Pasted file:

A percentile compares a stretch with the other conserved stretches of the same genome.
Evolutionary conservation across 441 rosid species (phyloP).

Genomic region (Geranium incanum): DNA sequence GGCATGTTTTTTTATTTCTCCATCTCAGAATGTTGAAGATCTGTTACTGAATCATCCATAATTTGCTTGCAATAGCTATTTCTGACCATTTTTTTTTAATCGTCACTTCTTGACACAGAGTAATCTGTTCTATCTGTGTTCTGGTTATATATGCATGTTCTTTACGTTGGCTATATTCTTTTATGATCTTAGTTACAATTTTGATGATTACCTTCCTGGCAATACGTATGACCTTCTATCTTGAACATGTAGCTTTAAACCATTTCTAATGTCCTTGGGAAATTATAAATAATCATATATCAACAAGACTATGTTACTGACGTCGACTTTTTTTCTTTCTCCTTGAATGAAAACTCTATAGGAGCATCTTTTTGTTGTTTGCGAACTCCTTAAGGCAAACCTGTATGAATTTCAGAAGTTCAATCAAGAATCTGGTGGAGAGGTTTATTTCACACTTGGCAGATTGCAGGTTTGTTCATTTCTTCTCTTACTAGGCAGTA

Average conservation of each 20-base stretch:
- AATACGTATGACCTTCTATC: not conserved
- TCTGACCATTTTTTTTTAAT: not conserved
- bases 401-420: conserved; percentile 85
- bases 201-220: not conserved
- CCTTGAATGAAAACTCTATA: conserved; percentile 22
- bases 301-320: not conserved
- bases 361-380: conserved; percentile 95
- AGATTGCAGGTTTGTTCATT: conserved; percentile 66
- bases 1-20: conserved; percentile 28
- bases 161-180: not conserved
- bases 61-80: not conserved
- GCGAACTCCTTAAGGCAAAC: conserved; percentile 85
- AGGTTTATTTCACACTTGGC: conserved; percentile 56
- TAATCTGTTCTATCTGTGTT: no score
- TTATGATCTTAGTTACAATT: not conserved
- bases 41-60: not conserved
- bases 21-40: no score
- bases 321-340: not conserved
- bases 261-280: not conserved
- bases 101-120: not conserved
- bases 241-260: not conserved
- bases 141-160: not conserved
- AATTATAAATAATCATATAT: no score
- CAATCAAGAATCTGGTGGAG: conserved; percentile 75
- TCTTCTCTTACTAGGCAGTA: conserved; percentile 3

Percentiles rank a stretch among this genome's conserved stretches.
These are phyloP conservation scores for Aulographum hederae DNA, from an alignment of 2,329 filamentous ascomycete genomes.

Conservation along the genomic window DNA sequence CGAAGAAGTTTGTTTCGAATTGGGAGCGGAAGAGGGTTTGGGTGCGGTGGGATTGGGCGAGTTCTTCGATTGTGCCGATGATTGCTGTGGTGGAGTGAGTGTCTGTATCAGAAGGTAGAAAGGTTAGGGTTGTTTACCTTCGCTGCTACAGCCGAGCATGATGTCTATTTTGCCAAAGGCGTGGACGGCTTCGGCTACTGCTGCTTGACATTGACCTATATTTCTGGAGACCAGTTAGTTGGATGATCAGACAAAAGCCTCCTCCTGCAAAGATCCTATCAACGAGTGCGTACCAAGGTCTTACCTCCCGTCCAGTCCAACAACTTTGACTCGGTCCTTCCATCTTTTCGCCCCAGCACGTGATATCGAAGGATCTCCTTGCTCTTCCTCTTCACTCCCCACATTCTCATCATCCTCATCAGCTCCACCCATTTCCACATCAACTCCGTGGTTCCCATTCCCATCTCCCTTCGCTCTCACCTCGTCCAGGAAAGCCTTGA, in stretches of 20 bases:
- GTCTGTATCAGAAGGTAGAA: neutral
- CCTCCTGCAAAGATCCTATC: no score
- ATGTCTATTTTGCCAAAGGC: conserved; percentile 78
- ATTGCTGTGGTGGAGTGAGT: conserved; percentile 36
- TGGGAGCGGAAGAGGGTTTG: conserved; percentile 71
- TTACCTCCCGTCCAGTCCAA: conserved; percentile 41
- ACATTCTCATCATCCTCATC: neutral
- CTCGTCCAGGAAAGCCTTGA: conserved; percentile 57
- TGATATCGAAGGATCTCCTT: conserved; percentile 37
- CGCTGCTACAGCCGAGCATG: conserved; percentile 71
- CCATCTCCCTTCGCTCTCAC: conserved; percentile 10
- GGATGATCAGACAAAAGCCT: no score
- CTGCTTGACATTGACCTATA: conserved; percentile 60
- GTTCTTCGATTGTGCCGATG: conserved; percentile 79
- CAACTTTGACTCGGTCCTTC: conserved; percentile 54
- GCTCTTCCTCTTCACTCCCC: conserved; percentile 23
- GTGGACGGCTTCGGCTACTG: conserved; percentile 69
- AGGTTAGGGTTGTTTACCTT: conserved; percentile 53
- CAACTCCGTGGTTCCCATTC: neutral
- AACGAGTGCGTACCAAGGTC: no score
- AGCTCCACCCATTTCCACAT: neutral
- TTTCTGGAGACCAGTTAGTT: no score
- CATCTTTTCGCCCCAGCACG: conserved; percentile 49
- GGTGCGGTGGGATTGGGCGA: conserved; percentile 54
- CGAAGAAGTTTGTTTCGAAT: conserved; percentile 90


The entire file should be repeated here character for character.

A percentile compares a stretch with the other conserved stretches of the same genome.
Evolutionary conservation across 441 rosid species (phyloP).

Genomic region (Geranium incanum): DNA sequence GGCATGTTTTTTTATTTCTCCATCTCAGAATGTTGAAGATCTGTTACTGAATCATCCATAATTTGCTTGCAATAGCTATTTCTGACCATTTTTTTTTAATCGTCACTTCTTGACACAGAGTAATCTGTTCTATCTGTGTTCTGGTTATATATGCATGTTCTTTACGTTGGCTATATTCTTTTATGATCTTAGTTACAATTTTGATGATTACCTTCCTGGCAATACGTATGACCTTCTATCTTGAACATGTAGCTTTAAACCATTTCTAATGTCCTTGGGAAATTATAAATAATCATATATCAACAAGACTATGTTACTGACGTCGACTTTTTTTCTTTCTCCTTGAATGAAAACTCTATAGGAGCATCTTTTTGTTGTTTGCGAACTCCTTAAGGCAAACCTGTATGAATTTCAGAAGTTCAATCAAGAATCTGGTGGAGAGGTTTATTTCACACTTGGCAGATTGCAGGTTTGTTCATTTCTTCTCTTACTAGGCAGTA

Average conservation of each 20-base stretch:
- AATACGTATGACCTTCTATC: not conserved
- TCTGACCATTTTTTTTTAAT: not conserved
- bases 401-420: conserved; percentile 85
- bases 201-220: not conserved
- CCTTGAATGAAAACTCTATA: conserved; percentile 22
- bases 301-320: not conserved
- bases 361-380: conserved; percentile 95
- AGATTGCAGGTTTGTTCATT: conserved; percentile 66
- bases 1-20: conserved; percentile 28
- bases 161-180: not conserved
- bases 61-80: not conserved
- GCGAACTCCTTAAGGCAAAC: conserved; percentile 85
- AGGTTTATTTCACACTTGGC: conserved; percentile 56
- TAATCTGTTCTATCTGTGTT: no score
- TTATGATCTTAGTTACAATT: not conserved
- bases 41-60: not conserved
- bases 21-40: no score
- bases 321-340: not conserved
- bases 261-280: not conserved
- bases 101-120: not conserved
- bases 241-260: not conserved
- bases 141-160: not conserved
- AATTATAAATAATCATATAT: no score
- CAATCAAGAATCTGGTGGAG: conserved; percentile 75
- TCTTCTCTTACTAGGCAGTA: conserved; percentile 3

Percentiles rank a stretch among this genome's conserved stretches.
These are phyloP conservation scores for Aulographum hederae DNA, from an alignment of 2,329 filamentous ascomycete genomes.

Conservation along the genomic window DNA sequence CGAAGAAGTTTGTTTCGAATTGGGAGCGGAAGAGGGTTTGGGTGCGGTGGGATTGGGCGAGTTCTTCGATTGTGCCGATGATTGCTGTGGTGGAGTGAGTGTCTGTATCAGAAGGTAGAAAGGTTAGGGTTGTTTACCTTCGCTGCTACAGCCGAGCATGATGTCTATTTTGCCAAAGGCGTGGACGGCTTCGGCTACTGCTGCTTGACATTGACCTATATTTCTGGAGACCAGTTAGTTGGATGATCAGACAAAAGCCTCCTCCTGCAAAGATCCTATCAACGAGTGCGTACCAAGGTCTTACCTCCCGTCCAGTCCAACAACTTTGACTCGGTCCTTCCATCTTTTCGCCCCAGCACGTGATATCGAAGGATCTCCTTGCTCTTCCTCTTCACTCCCCACATTCTCATCATCCTCATCAGCTCCACCCATTTCCACATCAACTCCGTGGTTCCCATTCCCATCTCCCTTCGCTCTCACCTCGTCCAGGAAAGCCTTGA, in stretches of 20 bases:
- GTCTGTATCAGAAGGTAGAA: neutral
- CCTCCTGCAAAGATCCTATC: no score
- ATGTCTATTTTGCCAAAGGC: conserved; percentile 78
- ATTGCTGTGGTGGAGTGAGT: conserved; percentile 36
- TGGGAGCGGAAGAGGGTTTG: conserved; percentile 71
- TTACCTCCCGTCCAGTCCAA: conserved; percentile 41
- ACATTCTCATCATCCTCATC: neutral
- CTCGTCCAGGAAAGCCTTGA: conserved; percentile 57
- TGATATCGAAGGATCTCCTT: conserved; percentile 37
- CGCTGCTACAGCCGAGCATG: conserved; percentile 71
- CCATCTCCCTTCGCTCTCAC: conserved; percentile 10
- GGATGATCAGACAAAAGCCT: no score
- CTGCTTGACATTGACCTATA: conserved; percentile 60
- GTTCTTCGATTGTGCCGATG: conserved; percentile 79
- CAACTTTGACTCGGTCCTTC: conserved; percentile 54
- GCTCTTCCTCTTCACTCCCC: conserved; percentile 23
- GTGGACGGCTTCGGCTACTG: conserved; percentile 69
- AGGTTAGGGTTGTTTACCTT: conserved; percentile 53
- CAACTCCGTGGTTCCCATTC: neutral
- AACGAGTGCGTACCAAGGTC: no score
- AGCTCCACCCATTTCCACAT: neutral
- TTTCTGGAGACCAGTTAGTT: no score
- CATCTTTTCGCCCCAGCACG: conserved; percentile 49
- GGTGCGGTGGGATTGGGCGA: conserved; percentile 54
- CGAAGAAGTTTGTTTCGAAT: conserved; percentile 90